Re: Plea (was ExI: Cognitive Extropians)
Sun, 19 Jan 1997 14:23:23 -0500 (EST)

In a message dated 97-01-18 18:18:08 EST, Lee writes:

<< When I see someone upset by a statement, it is usually
a simple, straightforward statement of fact or opinion. A talk
show host in SF recently said on the air "I believe the ethics of
Jesus to be morally superior to the ethics of Judaism." Jews
everywhere were indignant, and demanded apologies or reprimands.
Why? They had no cause to take offense. He believed that, he
stated why he believed it. I as an atheist took no offense, I
merely disagree. He behaved entirely appropriately as a talk show
host by expressi >>

IMO this illustrates David's point most eloquently, rather than negating it.
I also mayhave "no respect for those who complained" - but that is not the
They do not get your respect, so what? They probably are too angry to care by
the time you are to that point. A rational debate is pointless.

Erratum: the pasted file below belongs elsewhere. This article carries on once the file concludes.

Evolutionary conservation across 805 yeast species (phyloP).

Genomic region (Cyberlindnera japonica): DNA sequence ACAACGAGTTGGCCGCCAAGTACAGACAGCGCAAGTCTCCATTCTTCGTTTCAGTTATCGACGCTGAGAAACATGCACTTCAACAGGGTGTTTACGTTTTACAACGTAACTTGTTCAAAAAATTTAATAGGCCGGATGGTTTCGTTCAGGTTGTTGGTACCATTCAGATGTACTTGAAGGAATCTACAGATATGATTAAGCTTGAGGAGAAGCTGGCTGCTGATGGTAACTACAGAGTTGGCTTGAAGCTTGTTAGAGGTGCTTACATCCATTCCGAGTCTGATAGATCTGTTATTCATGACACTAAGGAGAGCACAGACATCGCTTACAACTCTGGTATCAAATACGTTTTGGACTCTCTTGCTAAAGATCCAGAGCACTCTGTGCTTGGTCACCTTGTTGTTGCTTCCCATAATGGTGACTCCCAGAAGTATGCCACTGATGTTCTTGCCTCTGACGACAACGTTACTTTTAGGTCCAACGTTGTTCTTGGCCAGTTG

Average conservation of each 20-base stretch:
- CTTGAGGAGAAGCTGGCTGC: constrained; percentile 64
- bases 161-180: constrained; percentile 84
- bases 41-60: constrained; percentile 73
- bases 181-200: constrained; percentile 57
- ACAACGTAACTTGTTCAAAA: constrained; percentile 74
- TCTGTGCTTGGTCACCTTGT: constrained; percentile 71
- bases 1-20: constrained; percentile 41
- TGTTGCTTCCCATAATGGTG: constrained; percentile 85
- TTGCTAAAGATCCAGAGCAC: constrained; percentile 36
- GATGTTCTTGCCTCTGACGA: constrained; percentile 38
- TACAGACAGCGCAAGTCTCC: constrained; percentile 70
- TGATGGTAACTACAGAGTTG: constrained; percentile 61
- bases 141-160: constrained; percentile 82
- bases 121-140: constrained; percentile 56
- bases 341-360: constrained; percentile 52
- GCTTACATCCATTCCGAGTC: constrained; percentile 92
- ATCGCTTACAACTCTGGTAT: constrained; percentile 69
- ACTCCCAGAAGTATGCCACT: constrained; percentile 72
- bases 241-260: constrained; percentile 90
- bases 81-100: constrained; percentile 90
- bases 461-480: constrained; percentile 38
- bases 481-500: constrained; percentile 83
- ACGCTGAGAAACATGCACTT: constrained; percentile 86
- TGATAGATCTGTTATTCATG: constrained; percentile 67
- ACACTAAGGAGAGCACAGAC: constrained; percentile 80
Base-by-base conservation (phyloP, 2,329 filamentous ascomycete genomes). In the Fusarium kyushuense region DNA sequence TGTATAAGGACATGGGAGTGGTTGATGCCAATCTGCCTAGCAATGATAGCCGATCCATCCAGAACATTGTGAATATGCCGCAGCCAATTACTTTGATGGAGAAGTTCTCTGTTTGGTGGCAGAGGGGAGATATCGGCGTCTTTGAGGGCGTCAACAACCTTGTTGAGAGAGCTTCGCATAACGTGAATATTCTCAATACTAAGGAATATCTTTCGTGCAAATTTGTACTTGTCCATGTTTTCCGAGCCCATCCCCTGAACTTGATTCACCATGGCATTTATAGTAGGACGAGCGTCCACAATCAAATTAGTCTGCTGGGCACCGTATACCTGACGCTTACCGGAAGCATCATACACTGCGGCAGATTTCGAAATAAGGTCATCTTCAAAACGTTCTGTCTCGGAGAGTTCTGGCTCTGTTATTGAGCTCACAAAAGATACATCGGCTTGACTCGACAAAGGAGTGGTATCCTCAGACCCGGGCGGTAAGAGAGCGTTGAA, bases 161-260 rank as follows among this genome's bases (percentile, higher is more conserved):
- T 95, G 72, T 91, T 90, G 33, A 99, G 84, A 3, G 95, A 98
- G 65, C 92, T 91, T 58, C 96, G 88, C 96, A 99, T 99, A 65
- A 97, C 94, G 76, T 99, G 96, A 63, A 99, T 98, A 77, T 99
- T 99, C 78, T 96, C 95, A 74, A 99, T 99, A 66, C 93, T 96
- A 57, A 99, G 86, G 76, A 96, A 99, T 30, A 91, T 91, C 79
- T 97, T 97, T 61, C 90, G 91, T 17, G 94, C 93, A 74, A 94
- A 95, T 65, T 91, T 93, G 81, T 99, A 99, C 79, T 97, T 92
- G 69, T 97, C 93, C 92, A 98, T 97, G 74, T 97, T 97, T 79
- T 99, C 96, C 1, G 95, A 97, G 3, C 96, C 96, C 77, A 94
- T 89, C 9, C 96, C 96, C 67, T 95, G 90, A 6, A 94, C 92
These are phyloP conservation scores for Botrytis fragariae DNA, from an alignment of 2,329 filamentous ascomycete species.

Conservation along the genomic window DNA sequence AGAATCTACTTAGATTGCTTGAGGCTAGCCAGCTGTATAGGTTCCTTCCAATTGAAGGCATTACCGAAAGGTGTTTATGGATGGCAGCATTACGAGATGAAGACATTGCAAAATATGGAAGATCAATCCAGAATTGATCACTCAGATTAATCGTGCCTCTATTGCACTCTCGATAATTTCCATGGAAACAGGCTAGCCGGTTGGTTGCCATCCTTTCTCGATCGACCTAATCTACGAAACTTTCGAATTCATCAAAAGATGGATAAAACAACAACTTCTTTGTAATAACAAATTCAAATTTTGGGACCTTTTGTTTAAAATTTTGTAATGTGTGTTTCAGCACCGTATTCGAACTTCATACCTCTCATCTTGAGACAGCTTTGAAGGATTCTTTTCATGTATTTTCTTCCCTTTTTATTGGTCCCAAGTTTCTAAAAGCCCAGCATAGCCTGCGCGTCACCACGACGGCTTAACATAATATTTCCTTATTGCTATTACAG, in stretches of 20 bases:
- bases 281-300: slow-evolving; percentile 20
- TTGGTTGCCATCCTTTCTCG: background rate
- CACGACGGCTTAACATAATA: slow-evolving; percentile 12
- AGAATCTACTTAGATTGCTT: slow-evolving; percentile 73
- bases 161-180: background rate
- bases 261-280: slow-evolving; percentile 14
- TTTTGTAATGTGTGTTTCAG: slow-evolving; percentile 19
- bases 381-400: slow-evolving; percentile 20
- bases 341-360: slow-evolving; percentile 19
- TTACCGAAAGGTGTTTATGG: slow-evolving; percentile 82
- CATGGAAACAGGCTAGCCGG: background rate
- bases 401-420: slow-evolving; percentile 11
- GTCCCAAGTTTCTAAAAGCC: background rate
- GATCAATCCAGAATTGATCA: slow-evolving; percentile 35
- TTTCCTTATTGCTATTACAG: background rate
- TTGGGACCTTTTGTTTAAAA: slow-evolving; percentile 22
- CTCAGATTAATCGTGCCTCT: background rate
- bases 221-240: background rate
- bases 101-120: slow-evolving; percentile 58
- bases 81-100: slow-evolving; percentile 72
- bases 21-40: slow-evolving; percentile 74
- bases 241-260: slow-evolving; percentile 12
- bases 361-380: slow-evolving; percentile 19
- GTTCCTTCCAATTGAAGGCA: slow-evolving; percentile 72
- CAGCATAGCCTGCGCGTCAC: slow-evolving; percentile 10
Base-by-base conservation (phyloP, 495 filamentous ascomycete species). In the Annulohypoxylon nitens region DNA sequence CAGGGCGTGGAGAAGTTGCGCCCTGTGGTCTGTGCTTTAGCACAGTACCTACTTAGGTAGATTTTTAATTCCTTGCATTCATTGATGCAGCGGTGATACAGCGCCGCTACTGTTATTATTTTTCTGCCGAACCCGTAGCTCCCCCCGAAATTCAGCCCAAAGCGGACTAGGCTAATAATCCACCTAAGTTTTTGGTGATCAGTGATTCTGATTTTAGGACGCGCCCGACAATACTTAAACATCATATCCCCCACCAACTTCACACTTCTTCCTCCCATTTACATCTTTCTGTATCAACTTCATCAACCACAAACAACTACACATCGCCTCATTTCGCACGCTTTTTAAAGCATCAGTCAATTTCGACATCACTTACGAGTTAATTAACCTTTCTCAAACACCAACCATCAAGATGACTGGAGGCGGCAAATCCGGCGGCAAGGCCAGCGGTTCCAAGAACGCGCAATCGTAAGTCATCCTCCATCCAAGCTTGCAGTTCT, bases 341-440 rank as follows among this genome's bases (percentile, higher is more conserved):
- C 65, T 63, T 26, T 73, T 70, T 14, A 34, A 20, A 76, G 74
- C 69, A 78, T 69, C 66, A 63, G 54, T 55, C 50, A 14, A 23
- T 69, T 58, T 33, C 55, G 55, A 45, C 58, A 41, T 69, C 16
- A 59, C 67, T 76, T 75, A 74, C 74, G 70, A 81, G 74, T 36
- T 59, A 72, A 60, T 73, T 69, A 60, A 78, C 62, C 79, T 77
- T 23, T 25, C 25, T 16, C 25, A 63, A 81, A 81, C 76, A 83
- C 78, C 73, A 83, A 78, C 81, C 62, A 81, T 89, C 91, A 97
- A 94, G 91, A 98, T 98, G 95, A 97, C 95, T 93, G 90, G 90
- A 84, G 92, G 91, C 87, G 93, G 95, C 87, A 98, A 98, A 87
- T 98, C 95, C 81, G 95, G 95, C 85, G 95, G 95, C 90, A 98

While I agree with you: it is not onjective to get offended at such things,
it is common knowledge that in this world, there are "touchy areas" and that
certain words will push certain buttons in certain individuals.
As Mr. Musick asserts, it depends on your goals, and if you wish to open
dialogue with people of different backgrounds, in order to get across (say,
your objectivist ideas for example) it is often wise to know before hand
which buttons you are pushing. To ignore these " buttons", and use words
which push them as if they that they exist is worse than to do it
deliberately, but they both have the same effect - alienating your audience.

To reiterate: Yes, it is easier to hold a dialogue with rational thinkers
who do not react emotionally to ideas. But they alrady have your same
leanings, we are talking about communicating your ideas to others you may
wish to sway....

In our society there are MANY "hot buttons" (religious, political, racial,
expletive, etc) which are commonly recognized as "baiting" for an emotional
response. In order to best communiate your most valid ideas to the largest
number of people, it may be wise to learn to use these *only when your
desired effect is anger*.

To blatantly push these buttons and then act indignant when others react -
seems to me an act of _passivity_, counterproductive to good relations with
others, ( and *most important* in debate), not optimal for spreading your